A router circle jig helps you cut circles with your router. This is by no means a new idea, but I have documented my build here so that you can see all of the steps. The jig is made from 3/8″ hardboard. The router is attached to the harboard and a is nail driven through both the hardboard and the piece of material being cut to act as a pivot point that traces out a crisp circle.
Start by ripping a piece of hardboard to the appropriate size for your router. Dimensions are not critical, but my jig is 6″ wide and 24″ long.
Next, using the base plate of your router as a template locate the appropriate locations to drill holes in the hardboard. The goal is to attach the router to the hardboard using the same harware that attaches the router base plate to the router.
Note that the slippery side of the hard board will eventually be placed face down on your workpiece. To prevent the screws that attach the router to the hardboard from marring the work piece, counter bore the holes on the shinny side of the hardboard. I used a 1/2″ counter bore bit.
Chuck up a 1/2″ straight cut bit in your router, and attach the router to the hardboard using the counter bored holes you just created. The next step is to create a hole for the bit to pass through the hardboard.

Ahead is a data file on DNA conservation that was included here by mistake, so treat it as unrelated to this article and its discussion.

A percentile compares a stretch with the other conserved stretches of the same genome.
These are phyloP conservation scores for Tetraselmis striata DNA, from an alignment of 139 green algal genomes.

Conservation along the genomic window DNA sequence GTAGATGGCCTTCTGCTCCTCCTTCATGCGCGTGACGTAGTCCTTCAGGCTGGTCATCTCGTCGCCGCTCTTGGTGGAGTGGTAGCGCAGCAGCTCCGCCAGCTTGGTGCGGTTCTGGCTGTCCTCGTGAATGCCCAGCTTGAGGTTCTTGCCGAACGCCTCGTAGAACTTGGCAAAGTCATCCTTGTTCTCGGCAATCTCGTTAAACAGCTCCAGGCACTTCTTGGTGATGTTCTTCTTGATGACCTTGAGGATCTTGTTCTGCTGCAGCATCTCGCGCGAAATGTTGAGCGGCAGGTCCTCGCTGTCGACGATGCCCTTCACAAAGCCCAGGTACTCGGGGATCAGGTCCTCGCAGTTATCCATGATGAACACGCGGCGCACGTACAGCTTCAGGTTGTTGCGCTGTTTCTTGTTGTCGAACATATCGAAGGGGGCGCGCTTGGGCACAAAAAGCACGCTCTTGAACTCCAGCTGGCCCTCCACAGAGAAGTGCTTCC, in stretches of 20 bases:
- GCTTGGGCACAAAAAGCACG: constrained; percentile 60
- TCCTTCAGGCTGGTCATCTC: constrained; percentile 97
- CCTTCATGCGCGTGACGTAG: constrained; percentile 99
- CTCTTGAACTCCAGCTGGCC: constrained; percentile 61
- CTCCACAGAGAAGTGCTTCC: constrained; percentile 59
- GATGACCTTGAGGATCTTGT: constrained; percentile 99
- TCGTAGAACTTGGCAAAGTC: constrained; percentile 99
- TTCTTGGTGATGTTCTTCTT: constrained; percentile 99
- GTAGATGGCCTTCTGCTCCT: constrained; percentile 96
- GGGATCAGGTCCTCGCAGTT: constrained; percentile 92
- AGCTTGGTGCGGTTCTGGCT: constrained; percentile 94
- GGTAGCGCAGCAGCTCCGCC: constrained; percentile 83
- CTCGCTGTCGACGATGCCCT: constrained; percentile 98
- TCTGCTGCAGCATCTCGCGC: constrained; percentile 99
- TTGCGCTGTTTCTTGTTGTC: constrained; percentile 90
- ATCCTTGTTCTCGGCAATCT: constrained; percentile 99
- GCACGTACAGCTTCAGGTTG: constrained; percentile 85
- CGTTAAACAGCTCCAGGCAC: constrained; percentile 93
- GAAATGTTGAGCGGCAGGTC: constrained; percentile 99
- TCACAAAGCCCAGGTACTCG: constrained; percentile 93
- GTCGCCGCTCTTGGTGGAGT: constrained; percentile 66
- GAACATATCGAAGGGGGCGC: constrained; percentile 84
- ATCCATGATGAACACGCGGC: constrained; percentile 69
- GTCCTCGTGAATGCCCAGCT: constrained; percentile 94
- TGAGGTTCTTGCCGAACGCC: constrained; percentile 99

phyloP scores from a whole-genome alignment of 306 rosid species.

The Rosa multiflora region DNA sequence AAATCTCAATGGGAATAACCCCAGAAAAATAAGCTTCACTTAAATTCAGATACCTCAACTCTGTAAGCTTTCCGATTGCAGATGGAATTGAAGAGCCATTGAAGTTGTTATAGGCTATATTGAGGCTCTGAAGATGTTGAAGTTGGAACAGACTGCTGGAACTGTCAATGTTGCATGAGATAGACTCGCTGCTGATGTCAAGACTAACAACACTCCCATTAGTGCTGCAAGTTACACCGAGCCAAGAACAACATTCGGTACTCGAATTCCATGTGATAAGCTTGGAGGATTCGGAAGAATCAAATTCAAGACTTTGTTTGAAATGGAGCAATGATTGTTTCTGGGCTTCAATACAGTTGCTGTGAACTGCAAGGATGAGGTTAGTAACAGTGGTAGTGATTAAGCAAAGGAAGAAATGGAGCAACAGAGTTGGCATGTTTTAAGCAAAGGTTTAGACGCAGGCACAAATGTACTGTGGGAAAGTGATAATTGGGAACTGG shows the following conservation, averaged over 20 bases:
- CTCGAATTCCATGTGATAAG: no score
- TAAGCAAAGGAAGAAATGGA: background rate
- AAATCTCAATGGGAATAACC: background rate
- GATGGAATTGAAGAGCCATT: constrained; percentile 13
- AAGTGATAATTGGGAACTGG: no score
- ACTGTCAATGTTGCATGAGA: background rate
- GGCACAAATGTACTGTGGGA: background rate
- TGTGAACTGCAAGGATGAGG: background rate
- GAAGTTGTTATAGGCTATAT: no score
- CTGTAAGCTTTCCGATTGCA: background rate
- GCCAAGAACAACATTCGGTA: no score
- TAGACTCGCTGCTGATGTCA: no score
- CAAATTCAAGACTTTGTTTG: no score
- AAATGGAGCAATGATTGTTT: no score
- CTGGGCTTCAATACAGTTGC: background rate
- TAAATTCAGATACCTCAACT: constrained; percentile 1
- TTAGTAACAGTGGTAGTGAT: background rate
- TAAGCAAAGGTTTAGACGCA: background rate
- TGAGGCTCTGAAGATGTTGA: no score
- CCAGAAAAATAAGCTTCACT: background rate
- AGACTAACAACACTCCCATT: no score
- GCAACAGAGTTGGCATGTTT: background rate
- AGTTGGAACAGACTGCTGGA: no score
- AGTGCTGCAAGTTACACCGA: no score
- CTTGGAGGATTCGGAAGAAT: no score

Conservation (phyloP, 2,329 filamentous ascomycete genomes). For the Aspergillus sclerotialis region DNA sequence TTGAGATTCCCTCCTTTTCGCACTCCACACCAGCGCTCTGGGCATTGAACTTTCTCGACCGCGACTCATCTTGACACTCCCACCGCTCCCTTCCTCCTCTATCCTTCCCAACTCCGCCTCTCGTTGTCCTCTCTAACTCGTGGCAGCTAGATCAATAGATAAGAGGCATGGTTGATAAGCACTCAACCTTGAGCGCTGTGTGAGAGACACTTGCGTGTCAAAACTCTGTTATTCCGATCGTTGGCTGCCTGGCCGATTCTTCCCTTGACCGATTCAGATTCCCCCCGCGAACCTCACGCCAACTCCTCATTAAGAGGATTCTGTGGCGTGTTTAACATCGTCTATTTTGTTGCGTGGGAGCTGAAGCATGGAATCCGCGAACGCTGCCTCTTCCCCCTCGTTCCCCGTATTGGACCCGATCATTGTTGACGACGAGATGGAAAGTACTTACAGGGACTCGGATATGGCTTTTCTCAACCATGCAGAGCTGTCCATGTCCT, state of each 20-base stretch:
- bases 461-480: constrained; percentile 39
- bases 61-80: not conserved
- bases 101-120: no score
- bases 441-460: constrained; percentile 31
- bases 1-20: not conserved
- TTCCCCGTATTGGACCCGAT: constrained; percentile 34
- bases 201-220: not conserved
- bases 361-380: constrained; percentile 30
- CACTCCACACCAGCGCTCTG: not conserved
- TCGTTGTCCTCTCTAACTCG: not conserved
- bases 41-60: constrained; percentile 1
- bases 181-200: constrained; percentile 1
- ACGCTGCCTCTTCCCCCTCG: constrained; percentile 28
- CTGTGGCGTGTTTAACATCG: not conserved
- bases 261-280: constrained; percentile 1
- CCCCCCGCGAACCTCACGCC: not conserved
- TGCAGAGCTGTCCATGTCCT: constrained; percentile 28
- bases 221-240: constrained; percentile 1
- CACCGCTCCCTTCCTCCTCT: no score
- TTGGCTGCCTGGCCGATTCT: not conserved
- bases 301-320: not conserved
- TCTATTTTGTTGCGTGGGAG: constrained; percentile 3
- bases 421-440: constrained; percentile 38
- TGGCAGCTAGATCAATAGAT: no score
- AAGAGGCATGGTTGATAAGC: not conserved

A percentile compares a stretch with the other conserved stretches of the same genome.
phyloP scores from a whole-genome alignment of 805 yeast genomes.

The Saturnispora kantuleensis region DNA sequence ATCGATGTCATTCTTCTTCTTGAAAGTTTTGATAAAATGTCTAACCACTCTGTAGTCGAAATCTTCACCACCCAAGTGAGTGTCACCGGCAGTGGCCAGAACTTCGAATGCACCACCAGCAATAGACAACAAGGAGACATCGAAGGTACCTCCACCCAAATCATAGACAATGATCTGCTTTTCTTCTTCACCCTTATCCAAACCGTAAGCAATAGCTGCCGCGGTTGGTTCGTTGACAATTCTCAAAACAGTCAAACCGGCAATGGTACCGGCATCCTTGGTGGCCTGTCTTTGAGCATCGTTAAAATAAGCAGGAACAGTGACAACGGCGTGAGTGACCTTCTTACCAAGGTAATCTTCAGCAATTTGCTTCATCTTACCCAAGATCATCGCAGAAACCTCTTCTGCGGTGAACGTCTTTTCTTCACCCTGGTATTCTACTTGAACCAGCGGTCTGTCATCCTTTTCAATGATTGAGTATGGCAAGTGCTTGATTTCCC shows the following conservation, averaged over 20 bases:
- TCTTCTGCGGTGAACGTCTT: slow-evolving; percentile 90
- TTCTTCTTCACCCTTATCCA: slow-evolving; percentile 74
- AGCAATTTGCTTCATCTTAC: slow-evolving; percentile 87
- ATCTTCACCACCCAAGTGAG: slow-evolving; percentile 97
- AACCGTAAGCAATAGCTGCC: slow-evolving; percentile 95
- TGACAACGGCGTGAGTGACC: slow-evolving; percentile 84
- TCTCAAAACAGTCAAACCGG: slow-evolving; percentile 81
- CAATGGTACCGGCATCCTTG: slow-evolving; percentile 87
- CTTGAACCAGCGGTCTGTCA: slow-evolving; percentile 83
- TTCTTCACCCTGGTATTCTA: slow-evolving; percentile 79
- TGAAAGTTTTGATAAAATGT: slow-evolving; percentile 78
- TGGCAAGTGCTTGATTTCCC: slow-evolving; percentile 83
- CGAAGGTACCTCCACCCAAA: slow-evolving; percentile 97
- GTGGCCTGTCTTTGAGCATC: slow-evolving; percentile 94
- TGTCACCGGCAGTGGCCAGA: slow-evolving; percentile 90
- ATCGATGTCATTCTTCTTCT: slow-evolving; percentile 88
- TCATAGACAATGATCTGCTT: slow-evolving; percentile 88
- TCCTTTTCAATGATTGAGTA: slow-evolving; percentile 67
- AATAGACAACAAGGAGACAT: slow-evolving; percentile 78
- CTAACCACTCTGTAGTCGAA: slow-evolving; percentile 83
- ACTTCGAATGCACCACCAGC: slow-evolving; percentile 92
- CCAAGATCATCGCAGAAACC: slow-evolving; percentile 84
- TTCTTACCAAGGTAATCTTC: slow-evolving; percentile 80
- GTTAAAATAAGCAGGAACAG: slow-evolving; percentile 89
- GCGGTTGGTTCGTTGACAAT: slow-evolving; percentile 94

Secure the router and jig over the edge of your workbench and turn on the router. Slowly plunge the bit through the hardboard. The only remaining task is to create a pivot point for the jig to rotate around. This is accomplished by drawing a guide line down the center of the jig.
The effective radius of your work piece with this jig will be from your pivot point to the inside edge of the router bit. I needed a 12″ diameter circle cut in a piece of plywood, so I measured 6″ back from the router bit hole, along the guide line, and drove a nail through the hardboard.
To use the jig, drive a nail through the hardboard into your work piece. Clamp the work piece to your workbench and begin cutting. It’s not elegant, but it works well.